In Dubai, $1.7B Denmark fraud suspect contests extradition
DUBAI, United Arab Emirates (AP) — The lawyer of a British man who was arrested in Dubai for allegedly masterminding…
DUBAI, United Arab Emirates (AP) — The lawyer of a British man who was arrested in Dubai for allegedly masterminding a $1.7 billion tax scheme in Denmark asked judges on Monday not to extradite him.
Denmark wants hedge fund trader Sanjay Shah extradited from the United Arab Emirates, but Shah’s lawyer Ali al-Zarooni argued in court that there were breaches in the extradition treaty signed between the two countries.
Speaking in front of three judges in a session behind closed doors, al-Zarooni asked the court to deny the extradition request. Al-Zarooni told The Associated Press after the hearing that the breaches in the treaty were from the Danish side. Prosecutors did not immediately comment on Monday’s hearing, though police previously said Shah can be extradited.
Danish officials signed an agreement in March allowing for extradition between the UAE and Denmark. Shah has maintained his innocence in interviews with journalists while living in Dubai over the last few years.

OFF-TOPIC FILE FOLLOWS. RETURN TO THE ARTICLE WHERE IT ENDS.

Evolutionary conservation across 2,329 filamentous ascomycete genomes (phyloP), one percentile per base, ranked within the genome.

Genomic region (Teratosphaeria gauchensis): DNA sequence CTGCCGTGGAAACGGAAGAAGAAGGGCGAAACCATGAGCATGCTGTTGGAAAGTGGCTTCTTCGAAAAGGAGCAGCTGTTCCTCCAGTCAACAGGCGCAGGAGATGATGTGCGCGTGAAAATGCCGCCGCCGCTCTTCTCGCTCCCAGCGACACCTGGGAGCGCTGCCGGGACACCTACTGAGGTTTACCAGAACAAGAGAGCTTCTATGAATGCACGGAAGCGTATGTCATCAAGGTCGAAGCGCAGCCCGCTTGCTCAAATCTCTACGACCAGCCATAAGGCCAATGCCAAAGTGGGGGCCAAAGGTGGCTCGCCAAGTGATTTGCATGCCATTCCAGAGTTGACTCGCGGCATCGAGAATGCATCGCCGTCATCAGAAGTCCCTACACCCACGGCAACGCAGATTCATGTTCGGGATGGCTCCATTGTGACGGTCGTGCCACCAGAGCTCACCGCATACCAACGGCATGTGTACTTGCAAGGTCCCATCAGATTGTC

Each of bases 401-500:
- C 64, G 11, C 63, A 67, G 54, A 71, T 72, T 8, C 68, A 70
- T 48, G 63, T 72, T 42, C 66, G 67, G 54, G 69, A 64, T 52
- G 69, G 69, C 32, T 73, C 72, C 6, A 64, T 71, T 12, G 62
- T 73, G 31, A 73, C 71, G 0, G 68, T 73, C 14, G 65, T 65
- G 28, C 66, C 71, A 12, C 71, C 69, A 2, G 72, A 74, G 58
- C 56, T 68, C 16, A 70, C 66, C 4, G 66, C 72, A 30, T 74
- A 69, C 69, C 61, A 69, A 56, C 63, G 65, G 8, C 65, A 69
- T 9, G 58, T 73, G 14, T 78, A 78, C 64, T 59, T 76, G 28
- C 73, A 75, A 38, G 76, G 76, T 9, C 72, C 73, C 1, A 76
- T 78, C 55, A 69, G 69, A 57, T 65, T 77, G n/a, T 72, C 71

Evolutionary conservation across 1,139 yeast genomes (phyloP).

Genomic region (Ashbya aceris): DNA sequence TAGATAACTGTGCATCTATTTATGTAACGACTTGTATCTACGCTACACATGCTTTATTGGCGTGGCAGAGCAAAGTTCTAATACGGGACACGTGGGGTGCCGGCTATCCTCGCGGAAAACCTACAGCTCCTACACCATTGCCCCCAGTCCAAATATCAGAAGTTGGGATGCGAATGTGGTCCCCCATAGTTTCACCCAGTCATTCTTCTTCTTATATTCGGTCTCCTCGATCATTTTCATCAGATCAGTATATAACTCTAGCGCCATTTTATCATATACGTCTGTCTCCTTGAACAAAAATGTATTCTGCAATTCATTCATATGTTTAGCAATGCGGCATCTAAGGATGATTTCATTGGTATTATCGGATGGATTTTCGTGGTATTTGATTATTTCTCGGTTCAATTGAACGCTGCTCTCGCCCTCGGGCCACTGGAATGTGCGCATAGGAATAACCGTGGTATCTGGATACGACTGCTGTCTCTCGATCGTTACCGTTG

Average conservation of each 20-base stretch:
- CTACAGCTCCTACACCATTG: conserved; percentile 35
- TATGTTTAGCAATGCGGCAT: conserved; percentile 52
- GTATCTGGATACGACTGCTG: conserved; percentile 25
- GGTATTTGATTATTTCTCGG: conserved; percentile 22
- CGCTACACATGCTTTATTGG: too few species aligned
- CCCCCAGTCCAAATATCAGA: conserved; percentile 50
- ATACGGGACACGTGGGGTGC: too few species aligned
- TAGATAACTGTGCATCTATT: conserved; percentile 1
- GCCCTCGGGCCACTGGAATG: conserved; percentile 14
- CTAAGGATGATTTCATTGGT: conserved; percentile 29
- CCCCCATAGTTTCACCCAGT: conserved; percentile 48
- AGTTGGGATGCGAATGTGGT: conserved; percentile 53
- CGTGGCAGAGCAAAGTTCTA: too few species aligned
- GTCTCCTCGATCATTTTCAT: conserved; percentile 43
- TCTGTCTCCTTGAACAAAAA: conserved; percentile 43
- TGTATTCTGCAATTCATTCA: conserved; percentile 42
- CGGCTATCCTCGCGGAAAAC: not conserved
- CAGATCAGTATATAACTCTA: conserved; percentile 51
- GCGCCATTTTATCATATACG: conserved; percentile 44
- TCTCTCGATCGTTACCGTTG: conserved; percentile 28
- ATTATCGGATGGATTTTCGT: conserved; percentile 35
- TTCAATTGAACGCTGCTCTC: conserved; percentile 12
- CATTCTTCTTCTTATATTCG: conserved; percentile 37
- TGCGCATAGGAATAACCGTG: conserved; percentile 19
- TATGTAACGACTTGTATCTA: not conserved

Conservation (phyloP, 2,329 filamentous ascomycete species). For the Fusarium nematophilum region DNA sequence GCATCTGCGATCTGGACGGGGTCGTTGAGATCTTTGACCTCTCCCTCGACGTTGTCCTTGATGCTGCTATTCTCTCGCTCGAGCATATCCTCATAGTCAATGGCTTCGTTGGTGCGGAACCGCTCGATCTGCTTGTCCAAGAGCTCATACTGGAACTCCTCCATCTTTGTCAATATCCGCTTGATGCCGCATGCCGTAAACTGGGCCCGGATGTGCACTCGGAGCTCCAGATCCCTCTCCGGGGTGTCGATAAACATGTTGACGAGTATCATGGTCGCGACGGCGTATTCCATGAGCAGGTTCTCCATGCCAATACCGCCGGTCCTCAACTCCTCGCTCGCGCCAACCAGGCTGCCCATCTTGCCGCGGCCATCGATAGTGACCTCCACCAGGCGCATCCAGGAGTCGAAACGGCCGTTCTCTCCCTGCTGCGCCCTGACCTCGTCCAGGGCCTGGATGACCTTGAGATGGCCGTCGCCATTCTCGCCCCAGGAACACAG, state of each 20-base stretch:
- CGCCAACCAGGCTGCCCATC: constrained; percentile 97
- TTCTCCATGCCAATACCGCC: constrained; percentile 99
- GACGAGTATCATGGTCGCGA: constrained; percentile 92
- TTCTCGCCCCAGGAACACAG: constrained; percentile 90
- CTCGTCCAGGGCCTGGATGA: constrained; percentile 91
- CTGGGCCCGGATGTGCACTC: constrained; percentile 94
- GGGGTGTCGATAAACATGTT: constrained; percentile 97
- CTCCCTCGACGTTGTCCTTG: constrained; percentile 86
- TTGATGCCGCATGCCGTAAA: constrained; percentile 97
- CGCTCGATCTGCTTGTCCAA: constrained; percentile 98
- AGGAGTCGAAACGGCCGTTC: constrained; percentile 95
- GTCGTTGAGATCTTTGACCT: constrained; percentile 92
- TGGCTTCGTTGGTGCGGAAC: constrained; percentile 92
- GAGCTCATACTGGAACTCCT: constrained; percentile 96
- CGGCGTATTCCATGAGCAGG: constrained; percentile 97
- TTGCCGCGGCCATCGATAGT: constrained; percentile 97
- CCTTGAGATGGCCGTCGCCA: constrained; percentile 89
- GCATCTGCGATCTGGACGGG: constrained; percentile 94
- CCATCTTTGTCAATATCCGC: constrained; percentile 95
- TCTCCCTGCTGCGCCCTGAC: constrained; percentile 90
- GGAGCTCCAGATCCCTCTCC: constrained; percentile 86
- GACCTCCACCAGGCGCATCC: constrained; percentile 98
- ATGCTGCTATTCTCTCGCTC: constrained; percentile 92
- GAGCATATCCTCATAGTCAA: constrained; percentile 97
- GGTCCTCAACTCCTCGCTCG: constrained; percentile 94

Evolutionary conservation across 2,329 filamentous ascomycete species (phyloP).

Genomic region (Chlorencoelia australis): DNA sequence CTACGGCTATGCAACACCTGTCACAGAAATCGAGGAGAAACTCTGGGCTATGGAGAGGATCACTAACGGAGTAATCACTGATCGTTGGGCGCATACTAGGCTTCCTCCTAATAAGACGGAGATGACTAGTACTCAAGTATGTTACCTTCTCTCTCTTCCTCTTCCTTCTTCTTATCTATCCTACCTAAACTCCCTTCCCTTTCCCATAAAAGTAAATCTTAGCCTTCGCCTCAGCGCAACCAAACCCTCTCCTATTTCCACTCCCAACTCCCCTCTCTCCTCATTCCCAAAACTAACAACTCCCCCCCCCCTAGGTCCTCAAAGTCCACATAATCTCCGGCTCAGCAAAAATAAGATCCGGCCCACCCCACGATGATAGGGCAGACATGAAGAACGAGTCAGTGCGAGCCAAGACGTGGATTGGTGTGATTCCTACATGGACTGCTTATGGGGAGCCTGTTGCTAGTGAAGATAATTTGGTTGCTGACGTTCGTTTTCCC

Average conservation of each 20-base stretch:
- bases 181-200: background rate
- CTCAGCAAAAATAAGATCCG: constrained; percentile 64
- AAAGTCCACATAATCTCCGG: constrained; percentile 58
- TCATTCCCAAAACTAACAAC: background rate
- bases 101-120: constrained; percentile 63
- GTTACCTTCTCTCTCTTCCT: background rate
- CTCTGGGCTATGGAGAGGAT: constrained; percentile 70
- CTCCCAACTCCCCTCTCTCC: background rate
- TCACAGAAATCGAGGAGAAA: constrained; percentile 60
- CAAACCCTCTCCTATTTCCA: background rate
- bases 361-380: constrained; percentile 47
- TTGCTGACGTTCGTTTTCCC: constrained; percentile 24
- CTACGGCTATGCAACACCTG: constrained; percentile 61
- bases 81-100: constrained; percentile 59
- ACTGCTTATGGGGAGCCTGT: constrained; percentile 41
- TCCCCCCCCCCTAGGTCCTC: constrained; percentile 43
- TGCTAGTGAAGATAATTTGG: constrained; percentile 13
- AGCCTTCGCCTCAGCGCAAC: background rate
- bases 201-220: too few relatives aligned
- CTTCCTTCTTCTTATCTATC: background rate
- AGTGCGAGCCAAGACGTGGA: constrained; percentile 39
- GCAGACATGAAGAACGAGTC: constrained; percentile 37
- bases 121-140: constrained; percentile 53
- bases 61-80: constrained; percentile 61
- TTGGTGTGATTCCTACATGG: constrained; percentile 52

The hedge fund manager had run a center for autistic children in Dubai that shut down in 2020 amid the attempts by Denmark to extradite him. He also ran the British-based charity Autism Rocks, which put on shows by major performers to raise money.
At the time of his arrest, Dubai police said the emirate received an international arrest warrant from Denmark for Shah. The statement added that Shah was accused of a fraud that saw foreign businesses pretend to own shares in Danish companies and claim tax refunds for which they were not eligible. Danish authorities say the scheme ran for some three years beginning in 2012.
Shah was not present in court on Monday. Instead, the judge spoke to all the defendants digitally.
A ruling from the court on the extradition is expected on Sept. 12.
Shah is one of several suspects in the tax scheme sought by Danish authorities.
Shah’s arrest comes as an Emirati now leads Interpol, the international police agency, as its president. The UAE, a federation of seven emirates, long have invited the wealthy to invest in the country, largely without questioning where they made their money.
However in recent months, the UAE has arrested several suspects wanted for major crimes, including two of the Gupta brothers from South Africa, wanted over allegedly looting state money with former President Jacob Zuma. However questions over money flows into the UAE have increased as Russian wealth comes into the Arabian Peninsula nation amid Moscow’s war on Ukraine.
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